MD11Engineer From Germany, joined Oct 2003, 13796 posts, RR: 63
Reply 1, posted (4 years 10 months 2 weeks 6 days 1 hour ago) and read 1679 times:
I did a bit when I was living in Ireland, actually I still own a glide chuute, but haven't used it for years and I wouldn't trust it anymore unless I got it checked and inspected by a qualified person.
The reason why I didn't fly anymore since I returned to Germany is that in Germany you'll need a licence and you are only allowed to fly in certain areas.
In Ireland nobody cares if you've got a licence or not (I actually got trained by a former colleague, who has lots of paragliding experience and now works as pilot for a big airline), and, at least in the rural areas, it is ok to fly as long as you've got the permission to get onto the land where you take off and where you land and as long as you don't do it in the vicinity of an airport.
Revelation From United States of America, joined Feb 2005, 11924 posts, RR: 25
Reply 3, posted (4 years 10 months 2 weeks 6 days 1 hour ago) and read 1670 times:
I am a glider pilot, and have watched others paraglide.
If there was a paragliding operation nearby I'd try it till I got one good enjoyable flight then I'd quit.
To me, there's too much risk in paragliding. The words "non-rigid" and "wing" do not belong in the same sentence, IMHO.
But it looks to be a real blast, and would be worth the risk to at least experience it once, IMHO.
We have a lot of former hang glider pilots in our glider club. Most enjoyed it a lot, but either got injured themselves, or saw a good friend or two get serious injuries. The big problem seems to be that your landing gear is your legs, and what is just a hard bounce on landing in a glider can be a pretty serious injury in a hang glider.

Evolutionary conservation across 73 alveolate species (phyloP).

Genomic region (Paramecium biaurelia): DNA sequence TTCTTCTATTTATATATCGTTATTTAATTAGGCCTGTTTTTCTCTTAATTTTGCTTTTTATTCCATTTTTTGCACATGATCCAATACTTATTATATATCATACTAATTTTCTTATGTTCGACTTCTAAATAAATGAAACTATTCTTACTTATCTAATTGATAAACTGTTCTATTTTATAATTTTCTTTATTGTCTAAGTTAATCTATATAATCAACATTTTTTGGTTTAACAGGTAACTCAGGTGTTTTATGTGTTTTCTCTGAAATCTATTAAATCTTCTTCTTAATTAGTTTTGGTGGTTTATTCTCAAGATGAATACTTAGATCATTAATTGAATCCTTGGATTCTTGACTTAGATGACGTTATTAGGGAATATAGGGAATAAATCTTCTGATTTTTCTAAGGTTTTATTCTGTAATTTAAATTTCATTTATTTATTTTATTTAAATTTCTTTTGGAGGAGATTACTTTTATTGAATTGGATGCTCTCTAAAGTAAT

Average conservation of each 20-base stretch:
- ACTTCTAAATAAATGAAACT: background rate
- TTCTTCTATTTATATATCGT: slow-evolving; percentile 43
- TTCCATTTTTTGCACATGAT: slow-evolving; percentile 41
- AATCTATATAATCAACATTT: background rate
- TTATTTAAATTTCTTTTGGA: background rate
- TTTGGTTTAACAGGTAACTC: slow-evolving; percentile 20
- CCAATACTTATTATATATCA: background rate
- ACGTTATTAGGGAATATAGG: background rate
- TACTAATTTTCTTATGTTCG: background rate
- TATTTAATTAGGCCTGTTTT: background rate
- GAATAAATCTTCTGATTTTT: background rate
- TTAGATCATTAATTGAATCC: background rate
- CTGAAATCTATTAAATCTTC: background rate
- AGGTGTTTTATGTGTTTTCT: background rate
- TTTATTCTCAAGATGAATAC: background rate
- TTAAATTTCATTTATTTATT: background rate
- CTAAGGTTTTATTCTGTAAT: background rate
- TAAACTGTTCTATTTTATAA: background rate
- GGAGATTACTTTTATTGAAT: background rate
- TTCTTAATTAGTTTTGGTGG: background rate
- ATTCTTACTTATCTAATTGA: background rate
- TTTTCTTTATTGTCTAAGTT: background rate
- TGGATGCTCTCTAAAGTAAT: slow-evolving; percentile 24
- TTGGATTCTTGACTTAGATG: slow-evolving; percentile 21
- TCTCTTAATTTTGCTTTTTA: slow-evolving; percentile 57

Paragliding is easier on the legs because you can land at a slower speed.
So, in summary, paragliding is a slower flight that really lets you enjoy the scenery and provides an easier landing, but you (or your instructor) really need to have the skills to redeploy the wing if it should fold up while airborne. Ironically, the sources of lift usually have turbulence associated with them, which can cause the wing to fold. Also the takeoffs can be challenging too. So there's a good amount of skill needed, and in the case of the folded wing, there's a lot of risk if you can't resolve the problem.
Hang gliding has a frame to keep the wing deployed so it's not as much an issue, but as I've mentioned, you are flying a bit faster than paragliding (due to the stall speed of the wing) so takeoffs and landings occur with more speed which means more risk.
Gliders fly a bit faster still due to the stall speed of the wing, but the wing is rigid, has much better performance, and you have a fuselage with landing gear to protect you. In a glider you can make much longer flights and IMHO it's a safer proposition all around. The negative (to some) is that you are enclosed in a fuselage with a canopy so it's not as raw or natural an experience as paragliding or hang gliding.